November 9, 2004 12:35 PM PST

IBM cranks up client software push

IBM stepped up its assault on the desktop software market with the introduction of new bundles of its Workplace software that are designed for medium-size businesses and for specific industries.

IBM's Workplace initiative is the company's plan to garner a larger share of the money spent by businesses on end-user productivity software--a market dominated by Microsoft's Office suite.

The Workplace software, which is being developed through IBM's Lotus division, is built around the company's Java-based WebSphere Portal software, which delivers applications and documents from servers to desktop PCs or handheld devices running Windows or Linux. The Workplace software can present information in a Web browser or so-called rich-client software, which has full graphical capabilities and can be used offline.


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On Tuesday, IBM said its Workplace Services Express offering, a package designed for quick installation at smaller organizations, will be available at the end of the month. The offering will include WebSphere Portal, along with collaboration applications such as instant messaging and Web-based document sharing. Customers will be charged according to the number of servers or end users they have. Specific pricing will be announced later.

Also, at the end of the month, IBM will release 17 bundles of its Workplace software that address specific job functions, or "roles," within about 12 industries. The packages will include a number of portal applications, called portlets, as well as page layouts and prototype applications for different industries, company executives said.

In addition, signaling its future Workplace plans, IBM on Tuesday added two hosted services offerings that let companies "rent" software and pay IBM based on usage. The company will offer Web-conferencing software through its hosted software operation, as well as Web content management software for smaller organizations.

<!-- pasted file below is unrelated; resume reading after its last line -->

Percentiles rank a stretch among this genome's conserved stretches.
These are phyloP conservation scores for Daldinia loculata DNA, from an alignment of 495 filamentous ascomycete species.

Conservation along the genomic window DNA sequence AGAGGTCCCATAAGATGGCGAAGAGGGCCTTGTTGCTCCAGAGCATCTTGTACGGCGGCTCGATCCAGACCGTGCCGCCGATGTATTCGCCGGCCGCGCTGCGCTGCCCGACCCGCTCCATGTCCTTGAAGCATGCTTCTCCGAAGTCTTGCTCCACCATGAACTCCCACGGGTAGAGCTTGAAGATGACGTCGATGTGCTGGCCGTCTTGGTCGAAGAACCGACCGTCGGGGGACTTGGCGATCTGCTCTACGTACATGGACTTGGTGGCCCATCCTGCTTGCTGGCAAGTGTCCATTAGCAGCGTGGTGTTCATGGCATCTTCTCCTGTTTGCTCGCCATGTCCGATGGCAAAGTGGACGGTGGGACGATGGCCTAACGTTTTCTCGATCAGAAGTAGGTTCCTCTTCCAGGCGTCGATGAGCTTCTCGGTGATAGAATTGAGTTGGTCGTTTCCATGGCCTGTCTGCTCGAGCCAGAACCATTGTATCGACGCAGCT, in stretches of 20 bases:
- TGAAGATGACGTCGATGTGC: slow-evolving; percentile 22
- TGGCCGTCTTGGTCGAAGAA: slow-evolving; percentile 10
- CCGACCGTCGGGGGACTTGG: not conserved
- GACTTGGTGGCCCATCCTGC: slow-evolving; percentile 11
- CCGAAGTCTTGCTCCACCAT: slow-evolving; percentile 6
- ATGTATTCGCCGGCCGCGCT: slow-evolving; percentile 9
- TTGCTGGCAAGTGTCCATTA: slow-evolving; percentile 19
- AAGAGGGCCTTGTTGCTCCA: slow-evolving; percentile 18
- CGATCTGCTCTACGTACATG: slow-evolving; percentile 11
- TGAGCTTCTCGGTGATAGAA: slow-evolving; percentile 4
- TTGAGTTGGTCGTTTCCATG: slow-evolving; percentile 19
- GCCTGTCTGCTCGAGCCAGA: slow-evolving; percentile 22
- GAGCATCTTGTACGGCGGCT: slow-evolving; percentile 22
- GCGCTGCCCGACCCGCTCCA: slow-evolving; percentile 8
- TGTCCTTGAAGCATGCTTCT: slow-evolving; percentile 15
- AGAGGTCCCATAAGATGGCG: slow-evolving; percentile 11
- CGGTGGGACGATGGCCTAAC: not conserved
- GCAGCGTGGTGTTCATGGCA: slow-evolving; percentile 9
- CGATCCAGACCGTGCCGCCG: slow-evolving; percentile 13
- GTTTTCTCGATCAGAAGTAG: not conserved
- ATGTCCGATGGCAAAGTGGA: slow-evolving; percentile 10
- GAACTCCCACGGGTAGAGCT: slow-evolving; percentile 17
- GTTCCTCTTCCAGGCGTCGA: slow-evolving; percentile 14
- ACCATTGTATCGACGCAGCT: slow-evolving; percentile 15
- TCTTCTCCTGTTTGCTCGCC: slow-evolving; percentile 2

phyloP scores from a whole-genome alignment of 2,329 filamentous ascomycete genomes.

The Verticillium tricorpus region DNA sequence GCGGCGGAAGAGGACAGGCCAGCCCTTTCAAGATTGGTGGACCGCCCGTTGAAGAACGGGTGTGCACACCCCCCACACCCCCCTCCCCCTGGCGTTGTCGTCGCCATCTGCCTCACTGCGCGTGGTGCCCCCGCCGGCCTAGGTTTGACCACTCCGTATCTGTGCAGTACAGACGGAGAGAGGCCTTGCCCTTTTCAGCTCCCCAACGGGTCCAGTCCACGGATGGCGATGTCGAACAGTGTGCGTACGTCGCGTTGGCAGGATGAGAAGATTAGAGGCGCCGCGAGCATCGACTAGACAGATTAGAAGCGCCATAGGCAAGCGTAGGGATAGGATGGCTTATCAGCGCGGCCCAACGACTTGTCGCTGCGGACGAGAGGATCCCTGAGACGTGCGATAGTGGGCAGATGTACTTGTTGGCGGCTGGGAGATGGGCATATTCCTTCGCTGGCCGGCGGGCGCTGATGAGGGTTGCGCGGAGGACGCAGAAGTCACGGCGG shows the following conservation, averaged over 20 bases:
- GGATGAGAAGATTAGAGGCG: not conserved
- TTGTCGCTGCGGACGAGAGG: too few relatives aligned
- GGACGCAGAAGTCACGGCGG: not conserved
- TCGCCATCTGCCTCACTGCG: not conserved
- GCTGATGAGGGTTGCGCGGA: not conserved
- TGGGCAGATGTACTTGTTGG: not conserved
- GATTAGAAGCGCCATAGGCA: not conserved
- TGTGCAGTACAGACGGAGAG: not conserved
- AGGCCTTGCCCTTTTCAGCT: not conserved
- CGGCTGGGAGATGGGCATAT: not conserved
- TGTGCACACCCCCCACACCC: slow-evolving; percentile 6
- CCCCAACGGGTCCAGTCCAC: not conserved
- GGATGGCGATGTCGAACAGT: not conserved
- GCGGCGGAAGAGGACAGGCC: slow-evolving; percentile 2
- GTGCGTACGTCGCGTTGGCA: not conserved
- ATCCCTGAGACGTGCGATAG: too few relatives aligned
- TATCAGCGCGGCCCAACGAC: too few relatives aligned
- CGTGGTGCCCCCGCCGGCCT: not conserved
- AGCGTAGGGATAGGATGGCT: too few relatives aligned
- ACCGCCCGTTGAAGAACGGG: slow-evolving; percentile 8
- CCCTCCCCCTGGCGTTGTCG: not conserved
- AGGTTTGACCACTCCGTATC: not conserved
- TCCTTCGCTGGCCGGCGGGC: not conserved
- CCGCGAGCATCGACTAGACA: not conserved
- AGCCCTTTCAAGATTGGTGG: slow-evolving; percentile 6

Ambuj Goyal, general manager of IBM's Workplace, Portal and Collaboration Software group, called the first hosted software services a "stepping stone" to the point when all of the company's Workplace applications will be offered on a hosted basis.

Goyal said IBM's Workplace is the company's attempt to fix some of the problems associated with desktop applications. He said Workplace cuts down on costs both because corporations can update desktop software from a server and because the tools are based on Java and other industry standards, which prevents customers' being locked in with a single vendor.

The industry-specific packages are intended to speed up the time customers need to install IBM's portal and client software, said Pam Stanford, director of IBM Workplace Solutions. For example, in one bundle, IBM has created a series of portlets and page layouts, along with implementation advice, to perform tasks usually done by financial controllers.

The industry-specific packages, which IBM intends to expand, dovetail with the company's larger strategy of creating customized versions of its software and selling products along industry lines.

IBM executives said that over the next year, IBM will build more commonality between the Java and portal standards-based Workplace software and IBM's Lotus line of e-mail and collaboration tools.

Next year, for example, IBM will rewrite the Lotus client software to run on the Workplace client software and offer customers an option of running a mail server that is based on the Java 2 Enterprise Edition (J2EE) server standard, said Ken Bisconti, the company's vice president of Workplace, portals and collaborative products.

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